Monday, April 16, 2018

Friday, April 13, 2018

Bond Prices & Interest Rates


If interest rates are falling then bond prices must be rising and if interest rates are rising, bond prices must be falling.

If the FED is buying bonds the NIR is falling, therefore bond prices must be rising.
If the FED is selling bonds the NIR is rising, therefore bond prices must be falling.

If the Demand for money is increasing, the NIR is increasing, and bond prices are falling.
If the Demand for money is decreasing, the NIR is decreasing, and bond prices are rising.

If Country A has a higher RIR than Country B, there will be an inflow of capital into Country A, increasing the supply of loanable funds, decreasing the RIR and therefore Bond prices will rise.
If Country A has a lower RIR than Country B, there will be an outflow of capital from Country A, decreasing the supply of loanable funds, increasing the RIR and therefore Bond prices will fall.


i. The Fed will buy bonds,, the MS increases and the NIR will fall. The Federal Funds Rate is the rate of interest that banks use when making  loans to each other.. If the NIR falls the FFR will fall.

ii. What happens to the price of bonds?? If interest rates fall, Bond prices rise.

When the FED buys bonds the NIR falls and Bond prices rise.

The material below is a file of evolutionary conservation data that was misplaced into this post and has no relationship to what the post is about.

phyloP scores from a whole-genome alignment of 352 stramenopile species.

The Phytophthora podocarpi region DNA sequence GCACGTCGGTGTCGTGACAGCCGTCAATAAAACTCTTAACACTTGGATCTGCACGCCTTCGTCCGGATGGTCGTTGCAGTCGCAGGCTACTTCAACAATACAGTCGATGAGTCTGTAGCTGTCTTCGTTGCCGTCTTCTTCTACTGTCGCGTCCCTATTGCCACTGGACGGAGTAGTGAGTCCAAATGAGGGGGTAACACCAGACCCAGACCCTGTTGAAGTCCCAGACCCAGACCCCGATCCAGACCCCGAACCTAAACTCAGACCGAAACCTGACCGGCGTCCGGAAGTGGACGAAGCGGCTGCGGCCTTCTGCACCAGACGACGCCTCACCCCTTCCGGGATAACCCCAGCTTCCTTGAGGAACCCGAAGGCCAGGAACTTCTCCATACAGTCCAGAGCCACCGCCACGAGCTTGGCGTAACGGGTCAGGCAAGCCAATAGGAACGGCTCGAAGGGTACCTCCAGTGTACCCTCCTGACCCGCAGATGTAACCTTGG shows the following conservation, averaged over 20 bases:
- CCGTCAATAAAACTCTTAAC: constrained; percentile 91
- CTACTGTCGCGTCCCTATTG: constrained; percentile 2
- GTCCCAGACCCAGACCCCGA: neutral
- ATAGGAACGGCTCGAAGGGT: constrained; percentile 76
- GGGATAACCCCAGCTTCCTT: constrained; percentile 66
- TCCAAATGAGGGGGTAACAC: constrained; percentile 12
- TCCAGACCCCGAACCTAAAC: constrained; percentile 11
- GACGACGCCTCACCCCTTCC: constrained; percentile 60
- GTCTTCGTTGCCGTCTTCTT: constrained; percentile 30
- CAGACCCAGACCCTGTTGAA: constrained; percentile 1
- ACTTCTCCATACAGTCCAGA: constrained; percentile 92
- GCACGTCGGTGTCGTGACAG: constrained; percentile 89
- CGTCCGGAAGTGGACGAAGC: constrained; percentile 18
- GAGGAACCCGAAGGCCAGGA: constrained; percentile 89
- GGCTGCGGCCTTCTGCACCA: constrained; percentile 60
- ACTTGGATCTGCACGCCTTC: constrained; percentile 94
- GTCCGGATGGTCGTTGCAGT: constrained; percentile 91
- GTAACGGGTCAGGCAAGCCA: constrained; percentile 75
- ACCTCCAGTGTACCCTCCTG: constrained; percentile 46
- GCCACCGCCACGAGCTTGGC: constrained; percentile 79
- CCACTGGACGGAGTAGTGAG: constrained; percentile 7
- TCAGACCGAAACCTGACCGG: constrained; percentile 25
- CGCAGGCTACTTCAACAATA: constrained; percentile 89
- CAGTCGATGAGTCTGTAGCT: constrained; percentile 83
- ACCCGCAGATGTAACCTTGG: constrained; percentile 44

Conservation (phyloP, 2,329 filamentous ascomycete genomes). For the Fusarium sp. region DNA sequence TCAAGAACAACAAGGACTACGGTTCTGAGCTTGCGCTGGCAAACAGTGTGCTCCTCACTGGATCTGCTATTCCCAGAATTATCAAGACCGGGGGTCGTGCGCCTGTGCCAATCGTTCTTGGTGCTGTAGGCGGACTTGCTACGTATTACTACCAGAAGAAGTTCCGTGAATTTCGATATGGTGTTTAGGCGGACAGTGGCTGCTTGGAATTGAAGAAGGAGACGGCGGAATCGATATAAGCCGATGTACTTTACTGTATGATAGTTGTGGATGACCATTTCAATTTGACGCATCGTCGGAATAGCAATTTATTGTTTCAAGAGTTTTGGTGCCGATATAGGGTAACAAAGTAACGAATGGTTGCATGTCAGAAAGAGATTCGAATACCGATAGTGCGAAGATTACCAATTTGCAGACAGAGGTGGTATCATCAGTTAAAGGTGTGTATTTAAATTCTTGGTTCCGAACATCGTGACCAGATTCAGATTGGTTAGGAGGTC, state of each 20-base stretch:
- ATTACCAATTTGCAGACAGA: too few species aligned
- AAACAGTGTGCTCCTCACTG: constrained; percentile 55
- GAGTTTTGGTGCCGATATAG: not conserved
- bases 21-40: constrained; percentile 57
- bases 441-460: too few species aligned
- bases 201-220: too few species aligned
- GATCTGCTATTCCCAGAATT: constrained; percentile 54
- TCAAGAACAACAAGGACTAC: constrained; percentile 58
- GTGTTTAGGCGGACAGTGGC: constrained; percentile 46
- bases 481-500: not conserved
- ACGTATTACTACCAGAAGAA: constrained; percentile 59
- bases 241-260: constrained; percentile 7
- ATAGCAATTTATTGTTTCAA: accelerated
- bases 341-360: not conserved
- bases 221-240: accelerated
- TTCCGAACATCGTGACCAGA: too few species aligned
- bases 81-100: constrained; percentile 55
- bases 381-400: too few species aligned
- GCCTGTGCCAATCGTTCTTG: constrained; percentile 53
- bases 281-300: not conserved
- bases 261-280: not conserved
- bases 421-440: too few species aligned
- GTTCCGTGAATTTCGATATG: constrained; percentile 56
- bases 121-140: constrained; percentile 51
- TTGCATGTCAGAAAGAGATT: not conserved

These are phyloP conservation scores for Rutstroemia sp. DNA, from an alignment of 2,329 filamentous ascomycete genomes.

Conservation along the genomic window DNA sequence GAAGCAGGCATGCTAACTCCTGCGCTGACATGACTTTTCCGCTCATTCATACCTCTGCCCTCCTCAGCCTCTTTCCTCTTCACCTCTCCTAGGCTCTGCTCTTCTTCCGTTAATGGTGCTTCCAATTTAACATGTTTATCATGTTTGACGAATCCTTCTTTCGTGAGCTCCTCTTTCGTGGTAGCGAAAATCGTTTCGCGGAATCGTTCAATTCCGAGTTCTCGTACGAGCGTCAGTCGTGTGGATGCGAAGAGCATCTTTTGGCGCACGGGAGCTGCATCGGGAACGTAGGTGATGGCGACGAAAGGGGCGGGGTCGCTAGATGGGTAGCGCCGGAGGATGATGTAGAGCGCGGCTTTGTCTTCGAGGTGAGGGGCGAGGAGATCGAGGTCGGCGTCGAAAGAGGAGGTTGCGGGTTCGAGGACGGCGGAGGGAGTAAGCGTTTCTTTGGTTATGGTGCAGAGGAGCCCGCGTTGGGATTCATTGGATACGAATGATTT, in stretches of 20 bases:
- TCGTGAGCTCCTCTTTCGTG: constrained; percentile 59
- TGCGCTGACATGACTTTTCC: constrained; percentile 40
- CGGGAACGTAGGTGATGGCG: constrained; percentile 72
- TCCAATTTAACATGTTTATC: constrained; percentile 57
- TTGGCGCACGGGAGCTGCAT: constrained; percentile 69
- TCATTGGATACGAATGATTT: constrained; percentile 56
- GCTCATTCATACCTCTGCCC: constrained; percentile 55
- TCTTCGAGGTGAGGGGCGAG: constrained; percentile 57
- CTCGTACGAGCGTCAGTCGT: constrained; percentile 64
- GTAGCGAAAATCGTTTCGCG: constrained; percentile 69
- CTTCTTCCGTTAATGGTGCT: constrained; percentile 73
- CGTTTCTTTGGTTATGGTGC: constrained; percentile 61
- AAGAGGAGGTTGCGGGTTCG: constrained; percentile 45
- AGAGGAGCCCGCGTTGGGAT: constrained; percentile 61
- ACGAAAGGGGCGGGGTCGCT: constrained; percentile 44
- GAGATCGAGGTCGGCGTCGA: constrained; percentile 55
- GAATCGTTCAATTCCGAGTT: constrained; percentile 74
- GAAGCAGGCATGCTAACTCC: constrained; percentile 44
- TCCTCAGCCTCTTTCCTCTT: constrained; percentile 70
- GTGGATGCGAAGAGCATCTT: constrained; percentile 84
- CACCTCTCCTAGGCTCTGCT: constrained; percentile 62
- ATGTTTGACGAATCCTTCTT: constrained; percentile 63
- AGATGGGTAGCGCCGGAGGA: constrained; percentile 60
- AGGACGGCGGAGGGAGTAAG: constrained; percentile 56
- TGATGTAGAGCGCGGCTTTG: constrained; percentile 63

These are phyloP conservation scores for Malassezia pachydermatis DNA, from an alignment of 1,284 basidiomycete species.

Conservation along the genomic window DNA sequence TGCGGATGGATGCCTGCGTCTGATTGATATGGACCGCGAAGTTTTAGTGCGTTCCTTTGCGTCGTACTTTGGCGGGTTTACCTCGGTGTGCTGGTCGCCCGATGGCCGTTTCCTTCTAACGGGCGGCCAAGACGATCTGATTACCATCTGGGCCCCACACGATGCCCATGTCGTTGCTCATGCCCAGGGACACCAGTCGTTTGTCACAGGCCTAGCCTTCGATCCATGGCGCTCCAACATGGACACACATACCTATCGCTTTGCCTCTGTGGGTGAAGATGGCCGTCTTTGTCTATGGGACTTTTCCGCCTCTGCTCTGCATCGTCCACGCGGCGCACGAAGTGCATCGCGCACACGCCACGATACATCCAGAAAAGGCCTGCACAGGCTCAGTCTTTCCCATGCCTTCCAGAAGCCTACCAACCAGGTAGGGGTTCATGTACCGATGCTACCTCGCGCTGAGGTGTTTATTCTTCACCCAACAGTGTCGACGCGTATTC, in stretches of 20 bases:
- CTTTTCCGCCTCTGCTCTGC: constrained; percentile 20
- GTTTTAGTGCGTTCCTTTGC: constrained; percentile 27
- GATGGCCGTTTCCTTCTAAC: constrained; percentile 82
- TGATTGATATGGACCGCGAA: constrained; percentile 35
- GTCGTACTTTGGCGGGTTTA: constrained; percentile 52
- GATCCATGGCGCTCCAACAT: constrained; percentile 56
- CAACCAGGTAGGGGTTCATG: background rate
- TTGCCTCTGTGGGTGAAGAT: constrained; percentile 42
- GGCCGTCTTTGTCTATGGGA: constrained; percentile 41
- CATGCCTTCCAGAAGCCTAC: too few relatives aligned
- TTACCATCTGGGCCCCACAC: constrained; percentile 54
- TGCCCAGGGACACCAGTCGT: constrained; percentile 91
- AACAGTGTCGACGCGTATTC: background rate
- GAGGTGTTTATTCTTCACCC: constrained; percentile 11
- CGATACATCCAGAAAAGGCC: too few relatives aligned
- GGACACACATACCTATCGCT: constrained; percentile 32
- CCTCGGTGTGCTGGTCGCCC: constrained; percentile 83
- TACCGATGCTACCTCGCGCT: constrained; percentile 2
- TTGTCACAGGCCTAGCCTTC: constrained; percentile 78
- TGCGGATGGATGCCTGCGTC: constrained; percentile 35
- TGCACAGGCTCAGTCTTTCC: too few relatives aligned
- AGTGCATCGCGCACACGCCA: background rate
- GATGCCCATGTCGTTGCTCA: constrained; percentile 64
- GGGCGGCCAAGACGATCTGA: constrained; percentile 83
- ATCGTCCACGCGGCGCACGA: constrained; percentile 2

(a) When the demand for money decreases, the NIR will decrease.
(b) When NIR falls, Bond prices rise.

Saturday, September 16, 2017

Inelastic Demand

Inelastic Demand
Elasticity is all about the changes.
Elasticity Cheat Sheet here

**You must know the determinants.

Determinants of Inelastic Demand? 

Low Price 
The price of my favourite candy bar increased by 10%, I didn't notice.
  (My demand for my favourite candy bar is inelastic as a 10% price increase is such a low amount I don't notice it or let it change my preference)

The price of black beans increased by 20% and I don't care. 
(I love black beans and consider them a necessity in my kitchen. My demand for Shitto is inelastic)
I've eaten a lot of Shitto in my life.
I'm a Shitto magnet
Ok, that's enough.

Short (Time) Horizon
Sometimes you don't have the capacity to be shopping around for the lowest price.
(My demand for a toilet is inelastic when I have to go bad)

If a good is addictive then your desire for that good doesn't diminish very much if the price increases.
Therefore your demand for the good is inelastic.

Low Number of Substitutes
Often if something is unique or if the choices are limited then your demand will be inelastic.

**Know that the Inelastic Demand curve is drawn very steeply.
When Supply decreases the price for Petrol increases by a larger amount that the Quantity Demand,
There is no close substitute for Petrol, therefore the Demand is Inelastic
** Know that any and every demand curve has an elastic section and an inelastic section.
Recognise, that the inelastic section of the curve is at the lower prices, this often causes confusion but it shouldn't,,,
at low prices a 10% change in the price does' t really affect the amount we buy,, or our quantity demand.

**Know that Inelastic Demand means that the percentage change in quantity demand is less than the percentage price change.